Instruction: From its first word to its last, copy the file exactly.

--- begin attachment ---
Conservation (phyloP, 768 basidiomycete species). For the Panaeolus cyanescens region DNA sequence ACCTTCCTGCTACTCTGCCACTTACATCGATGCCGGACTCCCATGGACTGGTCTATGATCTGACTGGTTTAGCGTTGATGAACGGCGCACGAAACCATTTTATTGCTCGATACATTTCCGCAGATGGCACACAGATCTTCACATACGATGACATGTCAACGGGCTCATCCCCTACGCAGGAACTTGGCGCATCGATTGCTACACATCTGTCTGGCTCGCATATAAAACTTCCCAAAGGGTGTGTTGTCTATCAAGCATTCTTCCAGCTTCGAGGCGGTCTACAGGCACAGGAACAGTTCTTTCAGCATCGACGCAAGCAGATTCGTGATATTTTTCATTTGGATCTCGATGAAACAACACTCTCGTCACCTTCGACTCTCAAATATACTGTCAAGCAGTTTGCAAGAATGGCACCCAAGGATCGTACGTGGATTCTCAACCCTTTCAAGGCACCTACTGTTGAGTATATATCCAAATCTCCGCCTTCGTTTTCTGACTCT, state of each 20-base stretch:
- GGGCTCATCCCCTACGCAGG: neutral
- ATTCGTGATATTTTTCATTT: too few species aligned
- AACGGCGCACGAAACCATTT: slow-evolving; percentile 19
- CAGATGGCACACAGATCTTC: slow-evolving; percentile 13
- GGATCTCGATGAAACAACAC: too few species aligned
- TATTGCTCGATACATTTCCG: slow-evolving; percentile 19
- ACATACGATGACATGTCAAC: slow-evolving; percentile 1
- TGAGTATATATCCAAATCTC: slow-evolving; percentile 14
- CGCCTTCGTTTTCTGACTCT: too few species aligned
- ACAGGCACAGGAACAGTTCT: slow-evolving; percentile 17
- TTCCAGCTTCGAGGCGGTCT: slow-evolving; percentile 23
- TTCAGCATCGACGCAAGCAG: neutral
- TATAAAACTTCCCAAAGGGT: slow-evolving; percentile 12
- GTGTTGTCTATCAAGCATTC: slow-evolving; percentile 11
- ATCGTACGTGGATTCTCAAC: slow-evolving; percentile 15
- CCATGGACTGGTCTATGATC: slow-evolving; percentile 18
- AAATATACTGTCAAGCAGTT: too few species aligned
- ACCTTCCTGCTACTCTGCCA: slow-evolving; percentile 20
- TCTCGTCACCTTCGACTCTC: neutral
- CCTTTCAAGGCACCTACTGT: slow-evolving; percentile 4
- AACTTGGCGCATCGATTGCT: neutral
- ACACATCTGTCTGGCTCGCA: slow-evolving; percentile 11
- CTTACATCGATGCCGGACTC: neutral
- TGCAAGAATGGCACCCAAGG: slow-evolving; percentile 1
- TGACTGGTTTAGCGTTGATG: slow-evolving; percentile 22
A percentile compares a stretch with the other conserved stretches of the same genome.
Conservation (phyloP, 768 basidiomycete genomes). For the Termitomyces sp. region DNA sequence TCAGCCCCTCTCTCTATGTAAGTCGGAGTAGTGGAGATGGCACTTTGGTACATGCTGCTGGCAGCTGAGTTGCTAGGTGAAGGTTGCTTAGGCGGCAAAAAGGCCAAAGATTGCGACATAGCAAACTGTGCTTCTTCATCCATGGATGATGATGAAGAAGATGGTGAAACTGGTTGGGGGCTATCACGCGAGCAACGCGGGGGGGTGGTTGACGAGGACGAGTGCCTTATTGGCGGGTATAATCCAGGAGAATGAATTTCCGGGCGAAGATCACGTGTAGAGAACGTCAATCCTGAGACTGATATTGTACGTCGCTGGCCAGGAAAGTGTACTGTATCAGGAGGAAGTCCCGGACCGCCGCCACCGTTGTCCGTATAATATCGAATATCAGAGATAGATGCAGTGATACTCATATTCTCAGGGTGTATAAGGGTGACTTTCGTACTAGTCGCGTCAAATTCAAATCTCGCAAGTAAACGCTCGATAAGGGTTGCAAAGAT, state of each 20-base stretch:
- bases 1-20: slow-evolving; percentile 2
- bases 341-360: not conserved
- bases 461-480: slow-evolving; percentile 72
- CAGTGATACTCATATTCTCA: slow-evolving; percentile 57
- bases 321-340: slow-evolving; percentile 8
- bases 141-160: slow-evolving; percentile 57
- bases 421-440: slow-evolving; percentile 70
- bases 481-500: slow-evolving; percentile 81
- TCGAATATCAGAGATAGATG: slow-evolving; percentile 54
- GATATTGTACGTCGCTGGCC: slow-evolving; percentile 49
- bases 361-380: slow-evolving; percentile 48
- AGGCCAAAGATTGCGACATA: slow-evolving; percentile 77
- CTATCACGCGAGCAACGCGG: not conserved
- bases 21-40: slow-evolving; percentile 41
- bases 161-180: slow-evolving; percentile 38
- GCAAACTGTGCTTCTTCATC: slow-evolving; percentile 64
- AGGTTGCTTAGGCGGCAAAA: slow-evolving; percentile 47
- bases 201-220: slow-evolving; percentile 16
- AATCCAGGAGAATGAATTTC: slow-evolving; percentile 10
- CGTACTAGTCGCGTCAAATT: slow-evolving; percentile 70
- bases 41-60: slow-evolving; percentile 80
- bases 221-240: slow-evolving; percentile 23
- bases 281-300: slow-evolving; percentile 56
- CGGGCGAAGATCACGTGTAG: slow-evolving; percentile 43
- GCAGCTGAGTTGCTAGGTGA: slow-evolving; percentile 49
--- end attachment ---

Conservation (phyloP, 768 basidiomycete species). For the Panaeolus cyanescens region DNA sequence ACCTTCCTGCTACTCTGCCACTTACATCGATGCCGGACTCCCATGGACTGGTCTATGATCTGACTGGTTTAGCGTTGATGAACGGCGCACGAAACCATTTTATTGCTCGATACATTTCCGCAGATGGCACACAGATCTTCACATACGATGACATGTCAACGGGCTCATCCCCTACGCAGGAACTTGGCGCATCGATTGCTACACATCTGTCTGGCTCGCATATAAAACTTCCCAAAGGGTGTGTTGTCTATCAAGCATTCTTCCAGCTTCGAGGCGGTCTACAGGCACAGGAACAGTTCTTTCAGCATCGACGCAAGCAGATTCGTGATATTTTTCATTTGGATCTCGATGAAACAACACTCTCGTCACCTTCGACTCTCAAATATACTGTCAAGCAGTTTGCAAGAATGGCACCCAAGGATCGTACGTGGATTCTCAACCCTTTCAAGGCACCTACTGTTGAGTATATATCCAAATCTCCGCCTTCGTTTTCTGACTCT, state of each 20-base stretch:
- GGGCTCATCCCCTACGCAGG: neutral
- ATTCGTGATATTTTTCATTT: too few species aligned
- AACGGCGCACGAAACCATTT: slow-evolving; percentile 19
- CAGATGGCACACAGATCTTC: slow-evolving; percentile 13
- GGATCTCGATGAAACAACAC: too few species aligned
- TATTGCTCGATACATTTCCG: slow-evolving; percentile 19
- ACATACGATGACATGTCAAC: slow-evolving; percentile 1
- TGAGTATATATCCAAATCTC: slow-evolving; percentile 14
- CGCCTTCGTTTTCTGACTCT: too few species aligned
- ACAGGCACAGGAACAGTTCT: slow-evolving; percentile 17
- TTCCAGCTTCGAGGCGGTCT: slow-evolving; percentile 23
- TTCAGCATCGACGCAAGCAG: neutral
- TATAAAACTTCCCAAAGGGT: slow-evolving; percentile 12
- GTGTTGTCTATCAAGCATTC: slow-evolving; percentile 11
- ATCGTACGTGGATTCTCAAC: slow-evolving; percentile 15
- CCATGGACTGGTCTATGATC: slow-evolving; percentile 18
- AAATATACTGTCAAGCAGTT: too few species aligned
- ACCTTCCTGCTACTCTGCCA: slow-evolving; percentile 20
- TCTCGTCACCTTCGACTCTC: neutral
- CCTTTCAAGGCACCTACTGT: slow-evolving; percentile 4
- AACTTGGCGCATCGATTGCT: neutral
- ACACATCTGTCTGGCTCGCA: slow-evolving; percentile 11
- CTTACATCGATGCCGGACTC: neutral
- TGCAAGAATGGCACCCAAGG: slow-evolving; percentile 1
- TGACTGGTTTAGCGTTGATG: slow-evolving; percentile 22
A percentile compares a stretch with the other conserved stretches of the same genome.
Conservation (phyloP, 768 basidiomycete genomes). For the Termitomyces sp. region DNA sequence TCAGCCCCTCTCTCTATGTAAGTCGGAGTAGTGGAGATGGCACTTTGGTACATGCTGCTGGCAGCTGAGTTGCTAGGTGAAGGTTGCTTAGGCGGCAAAAAGGCCAAAGATTGCGACATAGCAAACTGTGCTTCTTCATCCATGGATGATGATGAAGAAGATGGTGAAACTGGTTGGGGGCTATCACGCGAGCAACGCGGGGGGGTGGTTGACGAGGACGAGTGCCTTATTGGCGGGTATAATCCAGGAGAATGAATTTCCGGGCGAAGATCACGTGTAGAGAACGTCAATCCTGAGACTGATATTGTACGTCGCTGGCCAGGAAAGTGTACTGTATCAGGAGGAAGTCCCGGACCGCCGCCACCGTTGTCCGTATAATATCGAATATCAGAGATAGATGCAGTGATACTCATATTCTCAGGGTGTATAAGGGTGACTTTCGTACTAGTCGCGTCAAATTCAAATCTCGCAAGTAAACGCTCGATAAGGGTTGCAAAGAT, state of each 20-base stretch:
- bases 1-20: slow-evolving; percentile 2
- bases 341-360: not conserved
- bases 461-480: slow-evolving; percentile 72
- CAGTGATACTCATATTCTCA: slow-evolving; percentile 57
- bases 321-340: slow-evolving; percentile 8
- bases 141-160: slow-evolving; percentile 57
- bases 421-440: slow-evolving; percentile 70
- bases 481-500: slow-evolving; percentile 81
- TCGAATATCAGAGATAGATG: slow-evolving; percentile 54
- GATATTGTACGTCGCTGGCC: slow-evolving; percentile 49
- bases 361-380: slow-evolving; percentile 48
- AGGCCAAAGATTGCGACATA: slow-evolving; percentile 77
- CTATCACGCGAGCAACGCGG: not conserved
- bases 21-40: slow-evolving; percentile 41
- bases 161-180: slow-evolving; percentile 38
- GCAAACTGTGCTTCTTCATC: slow-evolving; percentile 64
- AGGTTGCTTAGGCGGCAAAA: slow-evolving; percentile 47
- bases 201-220: slow-evolving; percentile 16
- AATCCAGGAGAATGAATTTC: slow-evolving; percentile 10
- CGTACTAGTCGCGTCAAATT: slow-evolving; percentile 70
- bases 41-60: slow-evolving; percentile 80
- bases 221-240: slow-evolving; percentile 23
- bases 281-300: slow-evolving; percentile 56
- CGGGCGAAGATCACGTGTAG: slow-evolving; percentile 43
- GCAGCTGAGTTGCTAGGTGA: slow-evolving; percentile 49